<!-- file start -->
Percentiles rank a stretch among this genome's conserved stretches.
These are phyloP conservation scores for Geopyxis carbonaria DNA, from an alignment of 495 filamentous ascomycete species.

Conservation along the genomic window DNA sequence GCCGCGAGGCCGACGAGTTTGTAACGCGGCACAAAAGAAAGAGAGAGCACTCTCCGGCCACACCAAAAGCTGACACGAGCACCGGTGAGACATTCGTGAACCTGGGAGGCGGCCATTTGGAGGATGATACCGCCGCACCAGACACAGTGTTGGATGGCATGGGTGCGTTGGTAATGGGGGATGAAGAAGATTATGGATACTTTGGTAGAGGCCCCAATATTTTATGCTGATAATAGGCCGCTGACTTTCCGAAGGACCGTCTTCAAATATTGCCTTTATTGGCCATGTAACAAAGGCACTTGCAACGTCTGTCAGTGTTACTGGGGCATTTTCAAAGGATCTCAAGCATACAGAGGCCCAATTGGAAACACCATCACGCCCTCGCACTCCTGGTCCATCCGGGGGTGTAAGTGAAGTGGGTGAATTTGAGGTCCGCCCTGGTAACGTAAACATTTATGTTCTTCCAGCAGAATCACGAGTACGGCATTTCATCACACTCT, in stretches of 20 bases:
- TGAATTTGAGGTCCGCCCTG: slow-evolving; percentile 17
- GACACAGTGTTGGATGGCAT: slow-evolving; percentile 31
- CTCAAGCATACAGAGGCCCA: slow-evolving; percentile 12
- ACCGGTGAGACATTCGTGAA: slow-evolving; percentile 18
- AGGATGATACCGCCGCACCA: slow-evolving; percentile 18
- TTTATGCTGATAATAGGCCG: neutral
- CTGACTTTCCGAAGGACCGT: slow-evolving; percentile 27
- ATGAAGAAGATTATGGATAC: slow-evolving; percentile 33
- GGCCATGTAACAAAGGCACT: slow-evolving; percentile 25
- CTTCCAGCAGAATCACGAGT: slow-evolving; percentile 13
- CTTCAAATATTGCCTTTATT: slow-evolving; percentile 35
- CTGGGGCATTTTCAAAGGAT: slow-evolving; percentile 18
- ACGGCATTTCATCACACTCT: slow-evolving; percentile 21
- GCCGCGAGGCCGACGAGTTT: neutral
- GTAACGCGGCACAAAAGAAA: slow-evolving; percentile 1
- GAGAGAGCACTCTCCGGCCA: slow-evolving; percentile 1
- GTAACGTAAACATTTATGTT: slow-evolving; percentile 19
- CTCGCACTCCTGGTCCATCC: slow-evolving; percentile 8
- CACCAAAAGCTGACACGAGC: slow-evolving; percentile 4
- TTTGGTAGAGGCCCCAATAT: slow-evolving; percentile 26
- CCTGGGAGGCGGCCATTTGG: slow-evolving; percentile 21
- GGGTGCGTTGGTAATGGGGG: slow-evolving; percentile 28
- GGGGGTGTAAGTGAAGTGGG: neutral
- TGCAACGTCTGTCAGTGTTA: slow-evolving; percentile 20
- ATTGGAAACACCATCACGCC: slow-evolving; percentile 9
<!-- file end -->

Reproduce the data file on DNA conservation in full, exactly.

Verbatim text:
Percentiles rank a stretch among this genome's conserved stretches.
These are phyloP conservation scores for Geopyxis carbonaria DNA, from an alignment of 495 filamentous ascomycete species.

Conservation along the genomic window DNA sequence GCCGCGAGGCCGACGAGTTTGTAACGCGGCACAAAAGAAAGAGAGAGCACTCTCCGGCCACACCAAAAGCTGACACGAGCACCGGTGAGACATTCGTGAACCTGGGAGGCGGCCATTTGGAGGATGATACCGCCGCACCAGACACAGTGTTGGATGGCATGGGTGCGTTGGTAATGGGGGATGAAGAAGATTATGGATACTTTGGTAGAGGCCCCAATATTTTATGCTGATAATAGGCCGCTGACTTTCCGAAGGACCGTCTTCAAATATTGCCTTTATTGGCCATGTAACAAAGGCACTTGCAACGTCTGTCAGTGTTACTGGGGCATTTTCAAAGGATCTCAAGCATACAGAGGCCCAATTGGAAACACCATCACGCCCTCGCACTCCTGGTCCATCCGGGGGTGTAAGTGAAGTGGGTGAATTTGAGGTCCGCCCTGGTAACGTAAACATTTATGTTCTTCCAGCAGAATCACGAGTACGGCATTTCATCACACTCT, in stretches of 20 bases:
- TGAATTTGAGGTCCGCCCTG: slow-evolving; percentile 17
- GACACAGTGTTGGATGGCAT: slow-evolving; percentile 31
- CTCAAGCATACAGAGGCCCA: slow-evolving; percentile 12
- ACCGGTGAGACATTCGTGAA: slow-evolving; percentile 18
- AGGATGATACCGCCGCACCA: slow-evolving; percentile 18
- TTTATGCTGATAATAGGCCG: neutral
- CTGACTTTCCGAAGGACCGT: slow-evolving; percentile 27
- ATGAAGAAGATTATGGATAC: slow-evolving; percentile 33
- GGCCATGTAACAAAGGCACT: slow-evolving; percentile 25
- CTTCCAGCAGAATCACGAGT: slow-evolving; percentile 13
- CTTCAAATATTGCCTTTATT: slow-evolving; percentile 35
- CTGGGGCATTTTCAAAGGAT: slow-evolving; percentile 18
- ACGGCATTTCATCACACTCT: slow-evolving; percentile 21
- GCCGCGAGGCCGACGAGTTT: neutral
- GTAACGCGGCACAAAAGAAA: slow-evolving; percentile 1
- GAGAGAGCACTCTCCGGCCA: slow-evolving; percentile 1
- GTAACGTAAACATTTATGTT: slow-evolving; percentile 19
- CTCGCACTCCTGGTCCATCC: slow-evolving; percentile 8
- CACCAAAAGCTGACACGAGC: slow-evolving; percentile 4
- TTTGGTAGAGGCCCCAATAT: slow-evolving; percentile 26
- CCTGGGAGGCGGCCATTTGG: slow-evolving; percentile 21
- GGGTGCGTTGGTAATGGGGG: slow-evolving; percentile 28
- GGGGGTGTAAGTGAAGTGGG: neutral
- TGCAACGTCTGTCAGTGTTA: slow-evolving; percentile 20
- ATTGGAAACACCATCACGCC: slow-evolving; percentile 9